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I dove into this one with extremely high expectations and a little trepidation. After all, the companion volume, Return of the Sword, had been really good, balancing action and characterization in a near-perfect mix. I needn't have worried. Rage of the Behemoth delivers on its promise and is a very entertaining read in its own right.
The book is divided into five sections, each of them holding four stories, and each in a different setting: Depthless Seas, Frozen Wastes, Scalding Sands, Mysterious Jungles and Ageless mountains. In each setting, and each story, some kind of gigantic monster awaits each of our heroes: also noteworthy is that some of the stories are written by very well-known writers invited to submit, including Andrew Offut and Mary Rosenblum.
The stories themselves are not related to one another, and are all fast-paced and action-packed. The monsters span the range from standard mythological fare to the exotic beasts seen only in the authors' imaginations, but they are all large, seemingly insurmountable, and very powerful. The struggle to best them makes for compelling reading, and the stories in which they are allied to the hero make for some impressive power trips.
There were some stories that I found to be truly excellent: "Black Water" by Sean T.M. Stiennon is the tale of a very unusual father and son combination and the monster that stalks them while Bruce Durham's "Yaggoth Voor" tells the tale of some sailors who come upon the wrong set of mischievous twins in a marvelous first-person narrative. And, last but not least, there's a story set in Michael Ehart's Manthycore universe that is, like all the rest, extremely good.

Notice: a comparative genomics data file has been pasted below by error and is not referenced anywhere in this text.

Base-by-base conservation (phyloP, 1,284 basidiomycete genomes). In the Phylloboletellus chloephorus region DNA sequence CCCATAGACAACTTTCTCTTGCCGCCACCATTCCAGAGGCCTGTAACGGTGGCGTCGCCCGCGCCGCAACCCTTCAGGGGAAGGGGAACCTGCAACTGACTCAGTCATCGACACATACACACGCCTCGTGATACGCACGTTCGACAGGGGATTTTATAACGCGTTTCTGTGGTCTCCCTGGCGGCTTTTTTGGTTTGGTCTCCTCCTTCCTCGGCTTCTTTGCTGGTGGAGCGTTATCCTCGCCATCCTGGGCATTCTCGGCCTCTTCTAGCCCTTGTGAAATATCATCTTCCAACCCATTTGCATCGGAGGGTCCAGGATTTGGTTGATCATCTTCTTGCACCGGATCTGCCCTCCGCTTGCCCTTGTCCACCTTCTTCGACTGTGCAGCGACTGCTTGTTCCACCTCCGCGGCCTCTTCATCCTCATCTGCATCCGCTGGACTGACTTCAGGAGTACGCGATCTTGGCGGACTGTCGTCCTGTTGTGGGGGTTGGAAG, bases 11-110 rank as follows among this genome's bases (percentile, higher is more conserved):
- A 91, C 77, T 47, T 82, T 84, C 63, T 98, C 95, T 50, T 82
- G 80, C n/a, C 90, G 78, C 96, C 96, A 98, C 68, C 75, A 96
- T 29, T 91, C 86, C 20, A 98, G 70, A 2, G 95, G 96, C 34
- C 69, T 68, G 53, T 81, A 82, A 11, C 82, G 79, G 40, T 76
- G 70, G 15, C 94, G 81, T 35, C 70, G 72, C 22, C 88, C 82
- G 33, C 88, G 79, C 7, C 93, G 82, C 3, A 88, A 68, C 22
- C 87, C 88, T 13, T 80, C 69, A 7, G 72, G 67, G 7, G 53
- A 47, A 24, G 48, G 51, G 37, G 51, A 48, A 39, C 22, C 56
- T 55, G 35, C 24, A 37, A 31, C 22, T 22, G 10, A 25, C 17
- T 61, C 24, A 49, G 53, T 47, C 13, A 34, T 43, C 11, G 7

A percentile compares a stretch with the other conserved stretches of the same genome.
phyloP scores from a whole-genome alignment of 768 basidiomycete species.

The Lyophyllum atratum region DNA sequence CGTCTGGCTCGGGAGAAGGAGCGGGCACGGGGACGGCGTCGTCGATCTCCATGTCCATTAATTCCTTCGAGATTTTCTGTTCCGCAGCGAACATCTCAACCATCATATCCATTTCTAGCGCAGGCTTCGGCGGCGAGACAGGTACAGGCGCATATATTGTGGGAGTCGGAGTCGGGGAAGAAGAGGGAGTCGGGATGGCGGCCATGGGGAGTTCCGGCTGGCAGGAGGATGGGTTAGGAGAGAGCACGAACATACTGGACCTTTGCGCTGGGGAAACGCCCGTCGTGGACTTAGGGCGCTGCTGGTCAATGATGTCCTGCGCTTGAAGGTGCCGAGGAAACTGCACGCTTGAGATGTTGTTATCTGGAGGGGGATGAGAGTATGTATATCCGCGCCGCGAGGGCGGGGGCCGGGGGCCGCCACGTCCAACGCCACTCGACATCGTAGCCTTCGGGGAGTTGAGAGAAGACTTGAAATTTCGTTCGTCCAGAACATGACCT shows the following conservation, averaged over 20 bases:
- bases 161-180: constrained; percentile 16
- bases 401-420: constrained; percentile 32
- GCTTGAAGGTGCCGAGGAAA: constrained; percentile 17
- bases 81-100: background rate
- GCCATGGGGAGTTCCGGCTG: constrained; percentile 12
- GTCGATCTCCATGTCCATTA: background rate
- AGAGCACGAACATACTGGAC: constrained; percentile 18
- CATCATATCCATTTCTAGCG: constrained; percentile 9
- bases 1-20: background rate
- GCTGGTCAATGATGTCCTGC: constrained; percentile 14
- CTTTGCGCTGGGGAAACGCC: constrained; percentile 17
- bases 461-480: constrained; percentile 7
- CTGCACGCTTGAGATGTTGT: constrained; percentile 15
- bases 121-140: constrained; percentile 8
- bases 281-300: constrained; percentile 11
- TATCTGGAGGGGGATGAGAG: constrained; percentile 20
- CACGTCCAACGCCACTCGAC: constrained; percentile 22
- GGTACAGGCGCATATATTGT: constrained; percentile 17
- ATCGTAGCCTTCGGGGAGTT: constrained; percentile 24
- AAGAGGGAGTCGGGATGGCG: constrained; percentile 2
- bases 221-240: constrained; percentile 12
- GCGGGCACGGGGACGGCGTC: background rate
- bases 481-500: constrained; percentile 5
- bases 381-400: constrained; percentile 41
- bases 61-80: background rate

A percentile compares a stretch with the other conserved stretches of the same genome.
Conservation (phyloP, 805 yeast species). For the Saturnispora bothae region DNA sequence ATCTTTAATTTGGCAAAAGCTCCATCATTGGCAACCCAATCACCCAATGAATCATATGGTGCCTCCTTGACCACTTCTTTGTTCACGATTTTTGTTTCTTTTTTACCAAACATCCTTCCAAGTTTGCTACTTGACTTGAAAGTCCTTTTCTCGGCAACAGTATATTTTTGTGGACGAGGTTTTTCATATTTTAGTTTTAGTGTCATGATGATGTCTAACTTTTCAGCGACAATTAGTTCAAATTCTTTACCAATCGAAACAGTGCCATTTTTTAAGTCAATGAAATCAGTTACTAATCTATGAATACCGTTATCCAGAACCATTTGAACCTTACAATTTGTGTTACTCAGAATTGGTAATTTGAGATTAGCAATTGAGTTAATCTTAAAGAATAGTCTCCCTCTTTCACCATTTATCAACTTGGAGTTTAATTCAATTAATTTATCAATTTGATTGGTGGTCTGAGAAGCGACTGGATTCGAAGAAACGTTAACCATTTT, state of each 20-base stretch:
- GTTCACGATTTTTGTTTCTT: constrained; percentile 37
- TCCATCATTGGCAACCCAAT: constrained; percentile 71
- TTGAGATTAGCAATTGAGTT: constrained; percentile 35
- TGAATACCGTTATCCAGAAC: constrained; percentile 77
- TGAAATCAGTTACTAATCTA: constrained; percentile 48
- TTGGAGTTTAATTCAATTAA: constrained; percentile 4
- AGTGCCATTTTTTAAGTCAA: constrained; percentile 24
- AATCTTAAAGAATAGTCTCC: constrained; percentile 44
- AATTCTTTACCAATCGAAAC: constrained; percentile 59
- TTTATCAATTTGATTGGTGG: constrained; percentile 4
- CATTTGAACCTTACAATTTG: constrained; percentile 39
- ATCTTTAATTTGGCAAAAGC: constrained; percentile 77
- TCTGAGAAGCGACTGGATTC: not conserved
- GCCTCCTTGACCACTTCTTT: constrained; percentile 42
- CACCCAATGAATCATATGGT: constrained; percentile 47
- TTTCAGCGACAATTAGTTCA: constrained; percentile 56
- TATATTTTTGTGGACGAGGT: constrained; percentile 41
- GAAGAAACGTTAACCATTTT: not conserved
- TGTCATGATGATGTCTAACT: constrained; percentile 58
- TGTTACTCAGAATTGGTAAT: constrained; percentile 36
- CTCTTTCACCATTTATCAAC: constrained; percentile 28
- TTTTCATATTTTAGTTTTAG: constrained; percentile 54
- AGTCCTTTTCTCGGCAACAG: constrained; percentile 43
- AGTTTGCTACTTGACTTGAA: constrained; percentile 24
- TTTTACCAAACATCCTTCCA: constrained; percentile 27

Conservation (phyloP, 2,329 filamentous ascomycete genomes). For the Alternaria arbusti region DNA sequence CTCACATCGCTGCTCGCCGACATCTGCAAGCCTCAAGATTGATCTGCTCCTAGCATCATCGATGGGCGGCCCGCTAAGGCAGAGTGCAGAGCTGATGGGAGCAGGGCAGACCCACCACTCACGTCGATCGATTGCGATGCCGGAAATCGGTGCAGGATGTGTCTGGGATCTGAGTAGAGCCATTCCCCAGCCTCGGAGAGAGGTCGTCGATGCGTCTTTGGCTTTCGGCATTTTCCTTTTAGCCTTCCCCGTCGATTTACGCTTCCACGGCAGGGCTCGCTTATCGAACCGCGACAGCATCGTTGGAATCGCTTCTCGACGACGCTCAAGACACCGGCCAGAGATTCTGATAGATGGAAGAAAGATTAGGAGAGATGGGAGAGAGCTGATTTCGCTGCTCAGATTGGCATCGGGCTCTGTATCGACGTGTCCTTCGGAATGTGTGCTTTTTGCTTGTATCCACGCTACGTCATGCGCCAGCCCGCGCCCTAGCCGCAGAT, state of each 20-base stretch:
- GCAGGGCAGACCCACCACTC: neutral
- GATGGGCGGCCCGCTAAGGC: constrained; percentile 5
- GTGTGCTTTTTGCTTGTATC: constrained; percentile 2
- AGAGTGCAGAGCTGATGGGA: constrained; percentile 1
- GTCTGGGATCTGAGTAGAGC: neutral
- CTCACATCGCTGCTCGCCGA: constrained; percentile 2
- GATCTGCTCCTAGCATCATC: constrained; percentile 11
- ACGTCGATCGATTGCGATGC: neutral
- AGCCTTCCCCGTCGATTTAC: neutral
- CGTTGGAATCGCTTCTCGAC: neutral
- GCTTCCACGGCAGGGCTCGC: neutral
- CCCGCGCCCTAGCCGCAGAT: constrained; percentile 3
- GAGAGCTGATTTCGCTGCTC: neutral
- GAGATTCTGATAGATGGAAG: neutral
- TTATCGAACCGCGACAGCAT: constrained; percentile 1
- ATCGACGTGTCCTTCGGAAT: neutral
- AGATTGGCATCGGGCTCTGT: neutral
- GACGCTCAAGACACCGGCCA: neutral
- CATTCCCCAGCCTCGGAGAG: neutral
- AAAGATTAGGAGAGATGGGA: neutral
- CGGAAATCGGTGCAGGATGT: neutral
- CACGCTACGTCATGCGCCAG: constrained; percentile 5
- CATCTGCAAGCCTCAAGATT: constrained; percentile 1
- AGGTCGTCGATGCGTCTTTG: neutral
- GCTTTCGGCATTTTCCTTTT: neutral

There are two things that I would criticize about this collection, and I believe they are both intimately related to one another. The first is that it isn't the best book to be read in one sitting or all in one go. Why? Well, the plots, while varying wildly, are centered around the effects caused by some huge monster or another. The reader knows what's coming, and falls into a rut.
The second issue has to do with the one big monster after another as well, and that is character motivation. When the monsters are as big as the ones in this anthology, the most frequent motivation is survival, which is less compelling to me than the motivations in Return of the Sword. The best stories are the ones where the character has goals that exist before the monster comes on stage, and either uses the monster's irruption to further those goals or has his or her character strengthened by the encounter.
Of course, the survival instinct triggers some really impressive action scenes, often on an immense scale, so there's some compensation.
This one is an ideal companion for when you're in the mood for action in leviathan-sized chunks.
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